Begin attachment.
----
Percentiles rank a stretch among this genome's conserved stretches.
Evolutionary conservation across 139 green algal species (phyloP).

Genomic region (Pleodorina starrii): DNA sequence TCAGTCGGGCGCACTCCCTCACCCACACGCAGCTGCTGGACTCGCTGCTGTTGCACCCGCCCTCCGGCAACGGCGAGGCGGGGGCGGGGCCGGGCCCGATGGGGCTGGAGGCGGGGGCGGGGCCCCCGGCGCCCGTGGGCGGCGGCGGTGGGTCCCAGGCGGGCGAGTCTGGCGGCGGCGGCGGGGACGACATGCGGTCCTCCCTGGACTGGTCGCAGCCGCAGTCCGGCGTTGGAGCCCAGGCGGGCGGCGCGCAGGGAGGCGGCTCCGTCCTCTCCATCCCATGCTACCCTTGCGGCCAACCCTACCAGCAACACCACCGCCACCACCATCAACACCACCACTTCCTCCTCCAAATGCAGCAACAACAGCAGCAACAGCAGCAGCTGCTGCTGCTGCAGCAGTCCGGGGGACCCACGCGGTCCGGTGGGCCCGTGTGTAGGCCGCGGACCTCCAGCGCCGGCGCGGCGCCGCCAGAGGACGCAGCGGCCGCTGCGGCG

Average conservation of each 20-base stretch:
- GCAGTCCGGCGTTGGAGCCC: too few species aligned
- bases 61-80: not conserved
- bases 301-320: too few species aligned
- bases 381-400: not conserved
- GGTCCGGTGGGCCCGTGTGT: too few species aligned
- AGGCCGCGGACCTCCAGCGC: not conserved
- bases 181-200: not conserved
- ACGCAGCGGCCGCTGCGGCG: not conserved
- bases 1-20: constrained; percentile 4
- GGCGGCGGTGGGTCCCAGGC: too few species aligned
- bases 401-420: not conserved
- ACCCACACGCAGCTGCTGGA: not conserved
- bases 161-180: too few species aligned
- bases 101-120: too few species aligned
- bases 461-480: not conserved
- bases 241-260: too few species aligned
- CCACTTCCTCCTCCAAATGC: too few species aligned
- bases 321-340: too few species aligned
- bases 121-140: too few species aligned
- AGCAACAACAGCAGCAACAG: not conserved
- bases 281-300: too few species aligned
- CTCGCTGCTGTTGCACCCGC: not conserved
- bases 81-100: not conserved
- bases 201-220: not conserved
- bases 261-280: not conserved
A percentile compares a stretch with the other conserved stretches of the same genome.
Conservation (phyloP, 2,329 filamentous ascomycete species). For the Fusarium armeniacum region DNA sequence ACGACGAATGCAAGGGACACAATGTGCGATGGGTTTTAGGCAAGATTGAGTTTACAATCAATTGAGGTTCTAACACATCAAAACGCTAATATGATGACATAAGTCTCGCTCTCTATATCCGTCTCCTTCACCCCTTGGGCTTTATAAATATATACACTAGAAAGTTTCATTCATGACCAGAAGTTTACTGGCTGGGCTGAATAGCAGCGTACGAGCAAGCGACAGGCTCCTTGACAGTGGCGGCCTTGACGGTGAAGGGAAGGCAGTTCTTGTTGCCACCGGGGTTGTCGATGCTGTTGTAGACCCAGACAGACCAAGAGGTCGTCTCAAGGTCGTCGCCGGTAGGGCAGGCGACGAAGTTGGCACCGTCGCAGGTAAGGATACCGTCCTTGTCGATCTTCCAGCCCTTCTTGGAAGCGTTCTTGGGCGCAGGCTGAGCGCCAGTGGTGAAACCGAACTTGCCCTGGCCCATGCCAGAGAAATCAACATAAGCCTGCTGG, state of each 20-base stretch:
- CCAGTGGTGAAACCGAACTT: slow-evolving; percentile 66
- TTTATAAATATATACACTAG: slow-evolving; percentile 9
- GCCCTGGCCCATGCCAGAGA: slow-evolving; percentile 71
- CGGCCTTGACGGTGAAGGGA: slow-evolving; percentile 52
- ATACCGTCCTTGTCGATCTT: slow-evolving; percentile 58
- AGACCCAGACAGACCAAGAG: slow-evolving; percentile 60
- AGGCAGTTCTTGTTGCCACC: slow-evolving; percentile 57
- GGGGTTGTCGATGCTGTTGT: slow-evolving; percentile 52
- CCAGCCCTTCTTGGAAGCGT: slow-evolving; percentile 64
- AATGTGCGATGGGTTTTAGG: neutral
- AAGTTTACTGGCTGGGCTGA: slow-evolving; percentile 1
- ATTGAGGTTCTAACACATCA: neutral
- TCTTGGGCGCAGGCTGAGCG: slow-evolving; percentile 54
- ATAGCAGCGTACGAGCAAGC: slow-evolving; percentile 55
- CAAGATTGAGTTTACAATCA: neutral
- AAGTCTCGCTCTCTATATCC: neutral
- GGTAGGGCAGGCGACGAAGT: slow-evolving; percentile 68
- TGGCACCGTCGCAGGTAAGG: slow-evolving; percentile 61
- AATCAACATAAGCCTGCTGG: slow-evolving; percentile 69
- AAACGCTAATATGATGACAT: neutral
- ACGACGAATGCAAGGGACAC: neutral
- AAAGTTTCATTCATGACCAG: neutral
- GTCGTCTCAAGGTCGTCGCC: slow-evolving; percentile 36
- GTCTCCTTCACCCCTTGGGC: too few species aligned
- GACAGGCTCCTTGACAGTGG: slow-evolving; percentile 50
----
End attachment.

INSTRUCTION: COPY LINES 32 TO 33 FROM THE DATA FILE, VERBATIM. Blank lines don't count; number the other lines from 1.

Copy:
- CCAGTGGTGAAACCGAACTT: slow-evolving; percentile 66
- TTTATAAATATATACACTAG: slow-evolving; percentile 9